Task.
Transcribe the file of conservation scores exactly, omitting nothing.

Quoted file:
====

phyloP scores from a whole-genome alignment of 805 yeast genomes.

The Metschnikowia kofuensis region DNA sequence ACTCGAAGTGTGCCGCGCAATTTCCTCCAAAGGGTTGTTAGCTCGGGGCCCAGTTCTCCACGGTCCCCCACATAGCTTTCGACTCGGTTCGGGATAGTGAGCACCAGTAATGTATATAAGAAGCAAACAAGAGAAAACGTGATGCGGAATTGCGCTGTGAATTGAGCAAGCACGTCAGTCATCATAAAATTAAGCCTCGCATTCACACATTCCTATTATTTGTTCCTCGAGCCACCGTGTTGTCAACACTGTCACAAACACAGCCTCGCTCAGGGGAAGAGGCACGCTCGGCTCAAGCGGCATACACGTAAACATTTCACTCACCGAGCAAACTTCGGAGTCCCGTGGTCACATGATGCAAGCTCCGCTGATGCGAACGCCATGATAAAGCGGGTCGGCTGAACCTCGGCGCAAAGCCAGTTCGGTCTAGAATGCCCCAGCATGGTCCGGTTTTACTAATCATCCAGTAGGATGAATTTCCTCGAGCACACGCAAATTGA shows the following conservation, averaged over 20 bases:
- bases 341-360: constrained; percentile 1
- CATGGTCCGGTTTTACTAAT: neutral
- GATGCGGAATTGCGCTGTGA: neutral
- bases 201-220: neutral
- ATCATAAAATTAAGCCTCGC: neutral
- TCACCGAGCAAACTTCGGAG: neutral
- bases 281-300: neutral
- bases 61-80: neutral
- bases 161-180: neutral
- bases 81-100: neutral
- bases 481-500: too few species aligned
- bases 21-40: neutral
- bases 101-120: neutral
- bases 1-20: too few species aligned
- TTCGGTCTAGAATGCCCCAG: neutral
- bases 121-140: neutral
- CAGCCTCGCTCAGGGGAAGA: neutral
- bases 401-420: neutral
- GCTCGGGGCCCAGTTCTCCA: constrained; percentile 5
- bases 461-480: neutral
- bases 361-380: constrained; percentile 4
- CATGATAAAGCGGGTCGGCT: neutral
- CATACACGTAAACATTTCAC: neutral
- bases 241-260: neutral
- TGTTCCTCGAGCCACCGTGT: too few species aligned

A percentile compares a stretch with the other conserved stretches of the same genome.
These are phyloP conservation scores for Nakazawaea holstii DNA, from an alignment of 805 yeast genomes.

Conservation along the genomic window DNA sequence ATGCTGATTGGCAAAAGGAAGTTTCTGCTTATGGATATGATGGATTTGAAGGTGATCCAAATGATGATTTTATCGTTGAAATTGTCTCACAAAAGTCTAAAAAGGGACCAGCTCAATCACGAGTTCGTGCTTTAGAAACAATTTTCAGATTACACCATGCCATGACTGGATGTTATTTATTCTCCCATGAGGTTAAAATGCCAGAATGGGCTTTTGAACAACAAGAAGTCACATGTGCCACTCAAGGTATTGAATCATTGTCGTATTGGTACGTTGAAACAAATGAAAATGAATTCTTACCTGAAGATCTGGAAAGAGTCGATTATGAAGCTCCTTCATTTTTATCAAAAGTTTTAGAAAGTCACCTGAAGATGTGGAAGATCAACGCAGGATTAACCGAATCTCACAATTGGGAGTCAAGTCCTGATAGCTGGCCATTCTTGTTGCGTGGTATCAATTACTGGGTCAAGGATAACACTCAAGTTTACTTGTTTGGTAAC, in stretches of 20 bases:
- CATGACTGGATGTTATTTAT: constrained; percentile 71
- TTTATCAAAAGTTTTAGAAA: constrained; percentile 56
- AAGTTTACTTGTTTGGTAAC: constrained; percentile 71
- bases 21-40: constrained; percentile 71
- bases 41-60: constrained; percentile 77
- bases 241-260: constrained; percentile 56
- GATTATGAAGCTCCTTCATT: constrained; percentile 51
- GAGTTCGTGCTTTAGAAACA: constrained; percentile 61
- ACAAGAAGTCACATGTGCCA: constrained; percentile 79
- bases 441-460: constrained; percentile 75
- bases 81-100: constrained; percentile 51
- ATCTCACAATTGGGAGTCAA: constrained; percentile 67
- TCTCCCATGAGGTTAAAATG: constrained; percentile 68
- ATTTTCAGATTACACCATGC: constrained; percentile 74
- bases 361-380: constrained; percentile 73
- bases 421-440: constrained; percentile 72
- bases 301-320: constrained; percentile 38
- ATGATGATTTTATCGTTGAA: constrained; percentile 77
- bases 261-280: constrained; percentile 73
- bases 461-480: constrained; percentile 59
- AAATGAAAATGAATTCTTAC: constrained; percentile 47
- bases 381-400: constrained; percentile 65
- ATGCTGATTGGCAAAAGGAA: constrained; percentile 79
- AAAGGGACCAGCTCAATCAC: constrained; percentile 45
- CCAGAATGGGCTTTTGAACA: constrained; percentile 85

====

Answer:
phyloP scores from a whole-genome alignment of 805 yeast genomes.

The Metschnikowia kofuensis region DNA sequence ACTCGAAGTGTGCCGCGCAATTTCCTCCAAAGGGTTGTTAGCTCGGGGCCCAGTTCTCCACGGTCCCCCACATAGCTTTCGACTCGGTTCGGGATAGTGAGCACCAGTAATGTATATAAGAAGCAAACAAGAGAAAACGTGATGCGGAATTGCGCTGTGAATTGAGCAAGCACGTCAGTCATCATAAAATTAAGCCTCGCATTCACACATTCCTATTATTTGTTCCTCGAGCCACCGTGTTGTCAACACTGTCACAAACACAGCCTCGCTCAGGGGAAGAGGCACGCTCGGCTCAAGCGGCATACACGTAAACATTTCACTCACCGAGCAAACTTCGGAGTCCCGTGGTCACATGATGCAAGCTCCGCTGATGCGAACGCCATGATAAAGCGGGTCGGCTGAACCTCGGCGCAAAGCCAGTTCGGTCTAGAATGCCCCAGCATGGTCCGGTTTTACTAATCATCCAGTAGGATGAATTTCCTCGAGCACACGCAAATTGA shows the following conservation, averaged over 20 bases:
- bases 341-360: constrained; percentile 1
- CATGGTCCGGTTTTACTAAT: neutral
- GATGCGGAATTGCGCTGTGA: neutral
- bases 201-220: neutral
- ATCATAAAATTAAGCCTCGC: neutral
- TCACCGAGCAAACTTCGGAG: neutral
- bases 281-300: neutral
- bases 61-80: neutral
- bases 161-180: neutral
- bases 81-100: neutral
- bases 481-500: too few species aligned
- bases 21-40: neutral
- bases 101-120: neutral
- bases 1-20: too few species aligned
- TTCGGTCTAGAATGCCCCAG: neutral
- bases 121-140: neutral
- CAGCCTCGCTCAGGGGAAGA: neutral
- bases 401-420: neutral
- GCTCGGGGCCCAGTTCTCCA: constrained; percentile 5
- bases 461-480: neutral
- bases 361-380: constrained; percentile 4
- CATGATAAAGCGGGTCGGCT: neutral
- CATACACGTAAACATTTCAC: neutral
- bases 241-260: neutral
- TGTTCCTCGAGCCACCGTGT: too few species aligned

A percentile compares a stretch with the other conserved stretches of the same genome.
These are phyloP conservation scores for Nakazawaea holstii DNA, from an alignment of 805 yeast genomes.

Conservation along the genomic window DNA sequence ATGCTGATTGGCAAAAGGAAGTTTCTGCTTATGGATATGATGGATTTGAAGGTGATCCAAATGATGATTTTATCGTTGAAATTGTCTCACAAAAGTCTAAAAAGGGACCAGCTCAATCACGAGTTCGTGCTTTAGAAACAATTTTCAGATTACACCATGCCATGACTGGATGTTATTTATTCTCCCATGAGGTTAAAATGCCAGAATGGGCTTTTGAACAACAAGAAGTCACATGTGCCACTCAAGGTATTGAATCATTGTCGTATTGGTACGTTGAAACAAATGAAAATGAATTCTTACCTGAAGATCTGGAAAGAGTCGATTATGAAGCTCCTTCATTTTTATCAAAAGTTTTAGAAAGTCACCTGAAGATGTGGAAGATCAACGCAGGATTAACCGAATCTCACAATTGGGAGTCAAGTCCTGATAGCTGGCCATTCTTGTTGCGTGGTATCAATTACTGGGTCAAGGATAACACTCAAGTTTACTTGTTTGGTAAC, in stretches of 20 bases:
- CATGACTGGATGTTATTTAT: constrained; percentile 71
- TTTATCAAAAGTTTTAGAAA: constrained; percentile 56
- AAGTTTACTTGTTTGGTAAC: constrained; percentile 71
- bases 21-40: constrained; percentile 71
- bases 41-60: constrained; percentile 77
- bases 241-260: constrained; percentile 56
- GATTATGAAGCTCCTTCATT: constrained; percentile 51
- GAGTTCGTGCTTTAGAAACA: constrained; percentile 61
- ACAAGAAGTCACATGTGCCA: constrained; percentile 79
- bases 441-460: constrained; percentile 75
- bases 81-100: constrained; percentile 51
- ATCTCACAATTGGGAGTCAA: constrained; percentile 67
- TCTCCCATGAGGTTAAAATG: constrained; percentile 68
- ATTTTCAGATTACACCATGC: constrained; percentile 74
- bases 361-380: constrained; percentile 73
- bases 421-440: constrained; percentile 72
- bases 301-320: constrained; percentile 38
- ATGATGATTTTATCGTTGAA: constrained; percentile 77
- bases 261-280: constrained; percentile 73
- bases 461-480: constrained; percentile 59
- AAATGAAAATGAATTCTTAC: constrained; percentile 47
- bases 381-400: constrained; percentile 65
- ATGCTGATTGGCAAAAGGAA: constrained; percentile 79
- AAAGGGACCAGCTCAATCAC: constrained; percentile 45
- CCAGAATGGGCTTTTGAACA: constrained; percentile 85